Jotters take a broom to APN News & Media's messy board spill, with some pointing the finger at its concerning debt to earnings ratio.

The bloody APN News & Media boardroom cleanout has come at the urgings of two men – Independent News & Media billionaire Denis O’Brien and Allan Gray fund manager Simon Marais. APN chairman Peter Hunt, less than five months into the job, has gone. Joining him is chief executive Brett Chenoweth, along with three other directors. This morning, Australia’s business commentators investigate.

The Australian Financial Review’s James Chessell recalls that assurances of a steady boardroom were given almost a year ago when Pierce Cody, who sold his business into APN in 2001, abruptly resigned.

"Cody took the unusual step of going public with his concerns: ‘Unfortunately I have found it necessary to resign due to unresolved concerns I have had with some ongoing areas of corporate governance.’ The APN response was just as direct. ‘There is no basis to question the corporate governance at APN,’ said a spokesman before accusing Cody of sour grapes.”

The Australian Financial Review’s Chanticleer columnist Tony Boyd says two events have triggered the radical change, perhaps brought about in part by a difference in debt tolerance between APN and its major shareholder.

"INM’s public attack on Chenoweth, which was accompanied by a notice calling an extraordinary general meeting. The second event was INM’s fully fledged support, then sudden rejection of, a $150 million capital raising. INM…does not see APN’s $500 million in consolidated debt as a problem, despite the grim outlook for its revenue and profits. APN has the highest ratio of debt to earnings in the media sector but compared to the heavy debt load at INM, it is relatively conservative. The debt to earnings at INM is about eight times – or more than double – the level of APN.”

Fairfax’s Elizabeth Knight similarly reports that worries about the debt ratio were on the minds of the directors that now find themselves out of a job.

"The talk in the ether suggested APN had a near-immediate need to raise cash or risk being in breach of loan covenants – which are agreements the company has with its lenders on several metrics. In this case, the concern was about the ratio of debt to earnings before interest, tax and depreciation. Most of the now-sacked board – those that were not associated with the major shareholders – suggest the ratio of three times was too high. It certainly is one of the highest among its peers, but analysts are not suggesting it was at risk of breaching bank covenants imminently.”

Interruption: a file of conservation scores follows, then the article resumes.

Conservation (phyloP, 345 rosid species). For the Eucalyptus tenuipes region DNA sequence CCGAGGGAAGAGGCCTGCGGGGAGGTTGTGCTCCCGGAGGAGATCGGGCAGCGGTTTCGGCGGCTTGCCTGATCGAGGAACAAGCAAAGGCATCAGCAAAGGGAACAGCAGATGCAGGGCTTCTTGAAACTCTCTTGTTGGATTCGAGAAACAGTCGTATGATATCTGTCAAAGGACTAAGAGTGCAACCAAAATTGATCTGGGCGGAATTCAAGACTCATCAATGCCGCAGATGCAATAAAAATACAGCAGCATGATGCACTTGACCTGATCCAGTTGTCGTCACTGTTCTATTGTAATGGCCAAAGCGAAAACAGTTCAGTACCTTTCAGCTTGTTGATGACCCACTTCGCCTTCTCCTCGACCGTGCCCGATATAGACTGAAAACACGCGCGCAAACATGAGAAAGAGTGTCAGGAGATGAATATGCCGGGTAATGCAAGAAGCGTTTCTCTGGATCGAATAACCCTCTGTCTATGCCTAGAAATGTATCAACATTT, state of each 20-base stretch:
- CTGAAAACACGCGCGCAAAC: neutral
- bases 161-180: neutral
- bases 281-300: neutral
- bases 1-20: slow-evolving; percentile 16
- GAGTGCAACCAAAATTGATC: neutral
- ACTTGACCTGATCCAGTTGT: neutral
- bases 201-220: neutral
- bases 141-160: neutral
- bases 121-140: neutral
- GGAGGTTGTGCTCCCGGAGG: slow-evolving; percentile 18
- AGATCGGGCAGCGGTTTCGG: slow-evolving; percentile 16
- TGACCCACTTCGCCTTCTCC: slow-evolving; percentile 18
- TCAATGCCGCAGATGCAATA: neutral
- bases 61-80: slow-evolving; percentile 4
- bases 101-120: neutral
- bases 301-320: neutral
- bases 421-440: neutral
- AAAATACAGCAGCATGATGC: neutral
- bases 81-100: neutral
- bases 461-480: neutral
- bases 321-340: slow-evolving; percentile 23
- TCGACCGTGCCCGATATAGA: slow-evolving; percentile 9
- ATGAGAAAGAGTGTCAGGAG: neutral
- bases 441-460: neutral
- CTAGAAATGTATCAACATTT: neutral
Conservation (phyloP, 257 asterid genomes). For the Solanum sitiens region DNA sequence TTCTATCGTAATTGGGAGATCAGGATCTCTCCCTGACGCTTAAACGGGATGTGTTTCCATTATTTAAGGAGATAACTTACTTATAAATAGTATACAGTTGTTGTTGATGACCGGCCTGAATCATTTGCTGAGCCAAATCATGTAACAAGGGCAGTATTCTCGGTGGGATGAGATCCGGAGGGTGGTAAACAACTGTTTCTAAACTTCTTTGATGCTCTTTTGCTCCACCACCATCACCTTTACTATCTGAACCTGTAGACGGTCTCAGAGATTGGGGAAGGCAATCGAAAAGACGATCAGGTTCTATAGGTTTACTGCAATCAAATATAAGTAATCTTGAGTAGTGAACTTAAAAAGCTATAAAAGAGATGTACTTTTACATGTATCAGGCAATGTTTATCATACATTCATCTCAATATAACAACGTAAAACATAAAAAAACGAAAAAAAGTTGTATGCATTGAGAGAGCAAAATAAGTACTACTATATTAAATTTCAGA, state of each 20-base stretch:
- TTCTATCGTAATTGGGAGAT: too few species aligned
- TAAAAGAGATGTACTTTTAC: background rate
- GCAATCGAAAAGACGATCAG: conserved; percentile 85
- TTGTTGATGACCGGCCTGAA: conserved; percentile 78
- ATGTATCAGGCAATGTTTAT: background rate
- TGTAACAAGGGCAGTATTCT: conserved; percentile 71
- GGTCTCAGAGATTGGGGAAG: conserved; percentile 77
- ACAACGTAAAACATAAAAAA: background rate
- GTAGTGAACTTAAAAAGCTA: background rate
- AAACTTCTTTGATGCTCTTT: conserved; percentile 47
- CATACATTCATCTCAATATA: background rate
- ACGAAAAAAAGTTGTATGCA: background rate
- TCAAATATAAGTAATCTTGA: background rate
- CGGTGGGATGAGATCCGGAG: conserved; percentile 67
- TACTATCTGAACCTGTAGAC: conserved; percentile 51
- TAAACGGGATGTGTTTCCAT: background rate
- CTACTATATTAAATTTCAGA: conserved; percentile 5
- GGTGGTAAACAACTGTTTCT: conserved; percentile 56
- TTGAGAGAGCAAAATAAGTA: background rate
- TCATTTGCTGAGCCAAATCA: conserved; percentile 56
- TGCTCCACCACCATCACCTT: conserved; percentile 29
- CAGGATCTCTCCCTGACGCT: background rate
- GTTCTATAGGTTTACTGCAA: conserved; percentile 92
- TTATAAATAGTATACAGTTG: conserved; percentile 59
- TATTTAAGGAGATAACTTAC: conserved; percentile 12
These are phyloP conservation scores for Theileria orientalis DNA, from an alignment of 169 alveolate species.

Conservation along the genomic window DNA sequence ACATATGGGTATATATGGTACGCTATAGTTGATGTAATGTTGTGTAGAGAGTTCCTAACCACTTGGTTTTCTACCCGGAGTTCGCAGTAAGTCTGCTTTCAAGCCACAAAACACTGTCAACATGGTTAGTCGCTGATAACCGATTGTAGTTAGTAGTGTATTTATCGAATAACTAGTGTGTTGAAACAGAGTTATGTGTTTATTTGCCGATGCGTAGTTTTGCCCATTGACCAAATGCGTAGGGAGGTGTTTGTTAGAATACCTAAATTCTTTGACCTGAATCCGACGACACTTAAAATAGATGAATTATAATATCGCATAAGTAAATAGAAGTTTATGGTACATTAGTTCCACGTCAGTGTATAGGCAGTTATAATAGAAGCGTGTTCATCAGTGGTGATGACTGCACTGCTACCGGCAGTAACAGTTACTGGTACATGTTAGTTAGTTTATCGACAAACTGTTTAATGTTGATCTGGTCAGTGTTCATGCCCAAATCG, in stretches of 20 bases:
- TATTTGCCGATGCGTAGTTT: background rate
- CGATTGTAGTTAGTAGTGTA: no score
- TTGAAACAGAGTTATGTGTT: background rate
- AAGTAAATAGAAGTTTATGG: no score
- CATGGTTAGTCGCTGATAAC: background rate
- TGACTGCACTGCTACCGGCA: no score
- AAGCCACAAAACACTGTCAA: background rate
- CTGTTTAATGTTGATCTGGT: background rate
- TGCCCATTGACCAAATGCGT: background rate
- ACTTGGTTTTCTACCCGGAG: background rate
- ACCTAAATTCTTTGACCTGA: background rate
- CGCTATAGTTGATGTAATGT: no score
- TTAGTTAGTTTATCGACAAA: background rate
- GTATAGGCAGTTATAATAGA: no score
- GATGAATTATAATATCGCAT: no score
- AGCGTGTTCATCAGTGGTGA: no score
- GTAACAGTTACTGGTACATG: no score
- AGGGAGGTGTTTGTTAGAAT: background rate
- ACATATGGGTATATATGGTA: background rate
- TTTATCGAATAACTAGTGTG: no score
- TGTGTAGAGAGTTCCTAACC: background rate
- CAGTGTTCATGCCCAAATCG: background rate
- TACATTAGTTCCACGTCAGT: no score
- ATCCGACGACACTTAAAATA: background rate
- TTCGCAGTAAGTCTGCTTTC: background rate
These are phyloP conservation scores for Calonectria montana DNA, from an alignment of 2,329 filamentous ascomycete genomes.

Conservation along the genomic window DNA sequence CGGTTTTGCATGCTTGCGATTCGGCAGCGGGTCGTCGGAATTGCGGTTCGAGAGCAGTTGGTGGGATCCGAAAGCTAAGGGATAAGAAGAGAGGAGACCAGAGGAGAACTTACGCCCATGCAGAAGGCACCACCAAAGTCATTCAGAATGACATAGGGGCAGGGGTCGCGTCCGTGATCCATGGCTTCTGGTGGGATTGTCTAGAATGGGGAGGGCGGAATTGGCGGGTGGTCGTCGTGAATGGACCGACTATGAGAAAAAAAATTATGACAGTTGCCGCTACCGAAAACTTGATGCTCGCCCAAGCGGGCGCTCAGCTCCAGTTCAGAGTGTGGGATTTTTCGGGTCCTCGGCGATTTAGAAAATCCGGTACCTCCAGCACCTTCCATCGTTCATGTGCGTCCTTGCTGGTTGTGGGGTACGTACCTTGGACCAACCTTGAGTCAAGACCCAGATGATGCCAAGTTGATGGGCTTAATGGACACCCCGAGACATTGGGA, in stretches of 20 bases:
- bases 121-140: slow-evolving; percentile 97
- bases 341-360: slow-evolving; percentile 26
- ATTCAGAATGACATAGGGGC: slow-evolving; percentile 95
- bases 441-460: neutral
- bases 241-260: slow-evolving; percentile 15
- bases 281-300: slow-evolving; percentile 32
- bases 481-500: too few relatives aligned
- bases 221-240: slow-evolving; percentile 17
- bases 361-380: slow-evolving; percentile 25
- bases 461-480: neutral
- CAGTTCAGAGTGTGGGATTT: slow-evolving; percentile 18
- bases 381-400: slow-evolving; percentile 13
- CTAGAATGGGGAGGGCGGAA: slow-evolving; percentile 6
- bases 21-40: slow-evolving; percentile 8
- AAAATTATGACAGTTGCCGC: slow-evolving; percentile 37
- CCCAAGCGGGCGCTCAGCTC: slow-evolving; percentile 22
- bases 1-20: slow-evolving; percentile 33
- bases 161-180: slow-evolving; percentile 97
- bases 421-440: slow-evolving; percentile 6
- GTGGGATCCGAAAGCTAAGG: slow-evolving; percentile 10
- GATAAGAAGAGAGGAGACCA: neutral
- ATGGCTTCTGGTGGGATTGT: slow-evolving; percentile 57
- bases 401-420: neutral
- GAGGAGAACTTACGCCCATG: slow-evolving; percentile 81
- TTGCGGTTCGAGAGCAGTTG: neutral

The Australian’s John Durie looks ahead, reporting that now is the moment for shareholder activist Marais to pick the right person for the chief’s job at APN, as well as the other vacant board seats.

"APN is a minnow in corporate Australia, but its circumstances are unique with the chairman and chief executive and half the board being dumped. The kingmaker Marais from Allan Gray has stood on a point of principle, that being he thinks the company is better off trying to trade through its problems rather than proceeding with a massively diluting equity issue. Given the blue sky dominating the present stockmarket trading, one of the myriad ironies in this position is that just maybe Marais is right, but his actions will ensure the company gets no credit.

The Australian Financial Review’s Andrew Cleary adds that initial instincts pointing to just another O’Brien tilt for control could be off the mark. Many other shareholders are not happy with the company’s management and O’Brien’s criticism has centred on the capital raising.

Fairfax’s Adele Ferguson checks the pulse of earnings season so far and finds that a bunch of companies have surpassed expectations.

The Australian’s Barry Fitzgerald ponders the potential end to the 12-year bull market that has encased the gold price.

Still in resources, The Australian Financial Review’s Matthew Stevens writes about the growing confidence levels at BlueScope Steel, which through a long slog from chief Paul O’Malley has restructured in a way that’ll make it sustainable for the long term – albeit with 5500 fewer jobs.

And finally, The Herald Sun’s Terry McCrann hits the government for the mining tax… again.

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